Is the mobile industry failing theft victims?
Law enforcement officials say wireless carriers and handset makers aren't doing enough to stem the phone-stealing epidemic.
It's a horrible thought for consumers who can't live without their their pricey, feature-laden mobile phones: What can they do when that piece of hardware is stolen?
Unfortunately for the victims, not a lot.
It's a pressing issue for more and more people, given that mobile-phone theft has reached epidemic proportions. As theft rise across the country, the crime has become the equivalent of the rash of car break-ins during the 1980s.
But while the auto industry helped deter that trend with improved antitheft technology, mobile-phone carriers and handset makers aren't responding to the rising crime wave in a similar fashion, according to The New York Times.
The reason may be financial. Some lawmakers are charging that mobile-phone companies actually have a vested interest in the status quo, given that a stolen phone means the victim will be forced to buy another expensive iPhone from Apple (AAPL) or Google (GOOG) Android device such as Samsung's (SSNLF) Galaxy S4.
"The carriers are not innocent in this whole game. They are making profit off this," Cathy L. Lanier, chief of the Washington, D.C., police department, told The Times.
In Washington, mobile phones were stolen in 42% of all robberies, a record for the city, while in San Francisco, about half of all thefts involved a mobile phone. In one brazen case, a thief snatched an iPhone from a bus rider while she was still talking on it, according to the Associated Press.
While a new nationwide database tracks stolen phones, it apparently hasn't stopped the crime wave. Stolen phones are often sold overseas, where the database doesn't reach, The Times notes. Thieves also modify identifiers on the phones, making them impossible to track.
Apple offers a service called "Find My iPhone," which works great if you've misplaced your handset at home or at a friend's house. But its downside is the service doesn't work if the iPhone is disconnected from the Internet or turned off, which is likely one of the first actions a thief would take.
Google's Android system doesn't include location software, although The Times notes that apps are available with the feature.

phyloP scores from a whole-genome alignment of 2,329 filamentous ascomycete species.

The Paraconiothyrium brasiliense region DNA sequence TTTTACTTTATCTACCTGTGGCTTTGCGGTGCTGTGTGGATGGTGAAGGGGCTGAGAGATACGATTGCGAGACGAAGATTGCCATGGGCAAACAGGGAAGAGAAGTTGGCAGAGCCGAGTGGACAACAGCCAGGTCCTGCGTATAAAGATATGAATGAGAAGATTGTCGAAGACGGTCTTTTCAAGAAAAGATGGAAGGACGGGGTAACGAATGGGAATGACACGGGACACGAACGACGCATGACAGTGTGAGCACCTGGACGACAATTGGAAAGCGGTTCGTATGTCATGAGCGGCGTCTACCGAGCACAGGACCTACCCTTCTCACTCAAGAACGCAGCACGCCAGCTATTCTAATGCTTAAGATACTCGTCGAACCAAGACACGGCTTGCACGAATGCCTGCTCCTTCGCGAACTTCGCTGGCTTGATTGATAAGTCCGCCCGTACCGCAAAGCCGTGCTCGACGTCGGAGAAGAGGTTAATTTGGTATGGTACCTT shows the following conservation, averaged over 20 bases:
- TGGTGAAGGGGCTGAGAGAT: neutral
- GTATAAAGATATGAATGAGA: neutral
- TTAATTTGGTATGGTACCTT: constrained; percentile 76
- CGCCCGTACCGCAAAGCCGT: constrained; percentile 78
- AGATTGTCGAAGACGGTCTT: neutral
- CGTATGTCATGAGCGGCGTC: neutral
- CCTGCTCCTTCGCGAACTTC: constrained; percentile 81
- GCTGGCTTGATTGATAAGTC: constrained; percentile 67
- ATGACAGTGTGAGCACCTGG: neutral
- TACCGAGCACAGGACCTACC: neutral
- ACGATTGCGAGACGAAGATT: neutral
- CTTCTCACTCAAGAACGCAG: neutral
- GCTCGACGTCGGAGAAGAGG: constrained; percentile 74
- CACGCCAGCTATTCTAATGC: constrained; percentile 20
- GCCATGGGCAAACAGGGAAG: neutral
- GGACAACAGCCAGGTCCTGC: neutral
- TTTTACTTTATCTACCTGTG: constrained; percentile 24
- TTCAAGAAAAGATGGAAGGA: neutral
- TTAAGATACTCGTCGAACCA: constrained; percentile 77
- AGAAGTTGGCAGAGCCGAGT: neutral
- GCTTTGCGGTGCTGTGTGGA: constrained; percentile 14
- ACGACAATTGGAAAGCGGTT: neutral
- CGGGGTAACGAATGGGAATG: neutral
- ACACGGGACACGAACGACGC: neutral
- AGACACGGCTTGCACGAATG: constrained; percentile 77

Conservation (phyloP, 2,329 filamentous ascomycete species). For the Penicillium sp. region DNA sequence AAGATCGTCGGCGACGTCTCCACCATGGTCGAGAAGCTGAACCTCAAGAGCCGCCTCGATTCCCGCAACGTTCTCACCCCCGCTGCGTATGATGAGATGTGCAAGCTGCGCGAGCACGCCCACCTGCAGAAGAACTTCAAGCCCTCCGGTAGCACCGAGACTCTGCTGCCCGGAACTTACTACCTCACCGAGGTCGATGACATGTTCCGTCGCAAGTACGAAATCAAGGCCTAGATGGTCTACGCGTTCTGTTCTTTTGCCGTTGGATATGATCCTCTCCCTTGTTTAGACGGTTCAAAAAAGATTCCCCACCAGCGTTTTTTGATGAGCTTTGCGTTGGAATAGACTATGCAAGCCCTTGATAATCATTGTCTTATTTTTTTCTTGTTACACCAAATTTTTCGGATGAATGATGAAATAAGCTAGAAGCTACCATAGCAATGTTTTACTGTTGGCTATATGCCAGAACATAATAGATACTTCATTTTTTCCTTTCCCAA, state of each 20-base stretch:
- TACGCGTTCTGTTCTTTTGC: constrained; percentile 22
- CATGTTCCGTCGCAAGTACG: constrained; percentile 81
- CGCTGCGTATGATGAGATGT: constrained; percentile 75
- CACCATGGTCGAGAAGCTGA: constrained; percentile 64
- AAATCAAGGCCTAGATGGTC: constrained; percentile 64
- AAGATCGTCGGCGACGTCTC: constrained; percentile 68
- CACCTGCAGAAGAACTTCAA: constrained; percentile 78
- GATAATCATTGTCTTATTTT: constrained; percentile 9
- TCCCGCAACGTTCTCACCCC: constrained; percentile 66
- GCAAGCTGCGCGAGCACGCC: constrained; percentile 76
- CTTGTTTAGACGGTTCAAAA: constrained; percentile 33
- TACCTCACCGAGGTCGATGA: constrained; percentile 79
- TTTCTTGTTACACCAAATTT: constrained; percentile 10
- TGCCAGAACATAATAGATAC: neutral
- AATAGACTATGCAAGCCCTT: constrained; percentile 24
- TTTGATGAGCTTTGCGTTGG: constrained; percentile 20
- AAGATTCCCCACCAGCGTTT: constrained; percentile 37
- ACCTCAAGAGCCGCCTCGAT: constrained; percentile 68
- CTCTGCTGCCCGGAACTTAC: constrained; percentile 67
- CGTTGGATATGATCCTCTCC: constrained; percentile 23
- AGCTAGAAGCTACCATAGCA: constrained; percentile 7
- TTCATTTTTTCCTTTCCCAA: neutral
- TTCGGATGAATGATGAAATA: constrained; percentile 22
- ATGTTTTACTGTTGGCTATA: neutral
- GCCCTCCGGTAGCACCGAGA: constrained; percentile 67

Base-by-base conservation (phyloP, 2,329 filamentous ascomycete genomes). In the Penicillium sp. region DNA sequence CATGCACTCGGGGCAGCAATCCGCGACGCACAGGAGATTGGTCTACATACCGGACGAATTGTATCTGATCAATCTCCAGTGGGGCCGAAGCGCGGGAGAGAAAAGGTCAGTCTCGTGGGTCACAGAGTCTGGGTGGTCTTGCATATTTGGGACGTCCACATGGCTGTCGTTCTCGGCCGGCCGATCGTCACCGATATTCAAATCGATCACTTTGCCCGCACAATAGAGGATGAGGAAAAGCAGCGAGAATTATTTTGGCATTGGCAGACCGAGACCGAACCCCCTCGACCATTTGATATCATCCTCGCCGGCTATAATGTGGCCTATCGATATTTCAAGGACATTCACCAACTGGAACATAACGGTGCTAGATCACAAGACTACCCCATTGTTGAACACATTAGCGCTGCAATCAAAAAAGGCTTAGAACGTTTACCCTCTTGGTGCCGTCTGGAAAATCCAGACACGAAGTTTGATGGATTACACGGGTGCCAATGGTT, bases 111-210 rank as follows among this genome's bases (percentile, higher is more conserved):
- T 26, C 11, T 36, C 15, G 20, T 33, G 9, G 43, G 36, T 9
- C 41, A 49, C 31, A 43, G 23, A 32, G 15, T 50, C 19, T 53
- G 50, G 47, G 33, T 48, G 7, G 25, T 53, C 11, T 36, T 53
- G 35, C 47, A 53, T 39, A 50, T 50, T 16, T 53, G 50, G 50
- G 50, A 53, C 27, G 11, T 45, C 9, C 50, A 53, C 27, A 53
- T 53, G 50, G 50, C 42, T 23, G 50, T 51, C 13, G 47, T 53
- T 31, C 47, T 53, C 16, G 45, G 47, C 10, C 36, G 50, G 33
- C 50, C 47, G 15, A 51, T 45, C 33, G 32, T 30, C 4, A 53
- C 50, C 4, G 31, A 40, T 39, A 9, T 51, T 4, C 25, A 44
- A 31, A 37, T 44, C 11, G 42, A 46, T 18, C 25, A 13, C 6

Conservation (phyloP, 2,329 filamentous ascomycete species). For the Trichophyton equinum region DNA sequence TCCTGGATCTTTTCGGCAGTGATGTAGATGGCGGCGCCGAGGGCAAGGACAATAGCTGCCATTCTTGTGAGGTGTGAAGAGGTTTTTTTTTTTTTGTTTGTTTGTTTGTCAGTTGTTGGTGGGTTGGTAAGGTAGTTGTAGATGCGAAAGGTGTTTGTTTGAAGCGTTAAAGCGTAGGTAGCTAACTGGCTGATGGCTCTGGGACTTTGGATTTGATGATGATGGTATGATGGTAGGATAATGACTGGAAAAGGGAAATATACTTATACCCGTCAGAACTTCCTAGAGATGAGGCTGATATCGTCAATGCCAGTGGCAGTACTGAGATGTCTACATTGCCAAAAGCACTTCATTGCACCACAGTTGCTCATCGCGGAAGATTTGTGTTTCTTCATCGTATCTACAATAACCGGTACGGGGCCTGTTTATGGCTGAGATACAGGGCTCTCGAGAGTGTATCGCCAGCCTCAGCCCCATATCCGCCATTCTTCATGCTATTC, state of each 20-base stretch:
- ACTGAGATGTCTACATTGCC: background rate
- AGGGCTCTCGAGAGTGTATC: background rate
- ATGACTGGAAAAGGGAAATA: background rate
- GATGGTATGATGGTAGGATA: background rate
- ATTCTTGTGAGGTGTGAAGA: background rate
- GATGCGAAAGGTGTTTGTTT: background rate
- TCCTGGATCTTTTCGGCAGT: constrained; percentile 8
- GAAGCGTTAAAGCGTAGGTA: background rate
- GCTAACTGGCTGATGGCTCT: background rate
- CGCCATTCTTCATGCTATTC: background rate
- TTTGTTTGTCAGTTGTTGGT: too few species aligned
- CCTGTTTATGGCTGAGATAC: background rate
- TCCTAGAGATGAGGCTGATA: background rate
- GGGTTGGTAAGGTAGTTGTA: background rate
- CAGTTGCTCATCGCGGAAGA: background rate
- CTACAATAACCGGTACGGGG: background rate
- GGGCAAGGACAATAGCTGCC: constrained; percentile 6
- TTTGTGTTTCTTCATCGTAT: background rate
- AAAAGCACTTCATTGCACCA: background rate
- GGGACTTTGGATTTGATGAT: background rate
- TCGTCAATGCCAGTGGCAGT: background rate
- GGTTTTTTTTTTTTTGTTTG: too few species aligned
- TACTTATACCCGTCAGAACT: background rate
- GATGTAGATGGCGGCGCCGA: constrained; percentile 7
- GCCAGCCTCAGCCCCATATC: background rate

Law enforcement officials say it's time for fresh solutions, such as software that would act like a "kill switch" if a phone is stolen. In the meantime, victims of mobile-phone theft aren't likely to get any relief.
Follow Aimee Picchi on Twitter at @aimeepicchi.
I had my phone stolen and the person that took it, went to an apple store and got it replace FOR FREE. I got an email saying that "I" had gone to the apple store and had this service completed. When I went to the apple store to retrieve my phone they told me that they could not give me back my phone due to "Privacy Policies" even though I had my original reciept, email proof, and my IMEI number to my phone that had been stolen. When I contacted the police they would not do anything either. Something needs to be done.
Since when is the producer of an item responsible for it being stolen? If someone steals your purse, Macy's needs to give you a new one?
Here's how to solve this problem: Raise awareness on paying attention to your surroundings when in public. These victims are all too distracted and thieves know that's a perfect target. Talking and playing on a $400 smartphone in public is asking for trouble. They might as well be waiving a couple hundred dollar bills around while blindfolded.
The nationwide database needs to be global. The only way to really brick stolen phones is if the hardware could periodically (like monthly) send its ID and the last code it got to the manufacturer who could verify then send a new code that the phone needs to keep working. b/c the new code would only work for that combo of ID (in hardware not hackable) and old code, just make sure the codes are super strong and the manufactures keep their keys secret.
Copyright © 2013 Microsoft. All rights reserved.
Reports say the generous benefactor behind the huge gratuities is a former PayPal executive.
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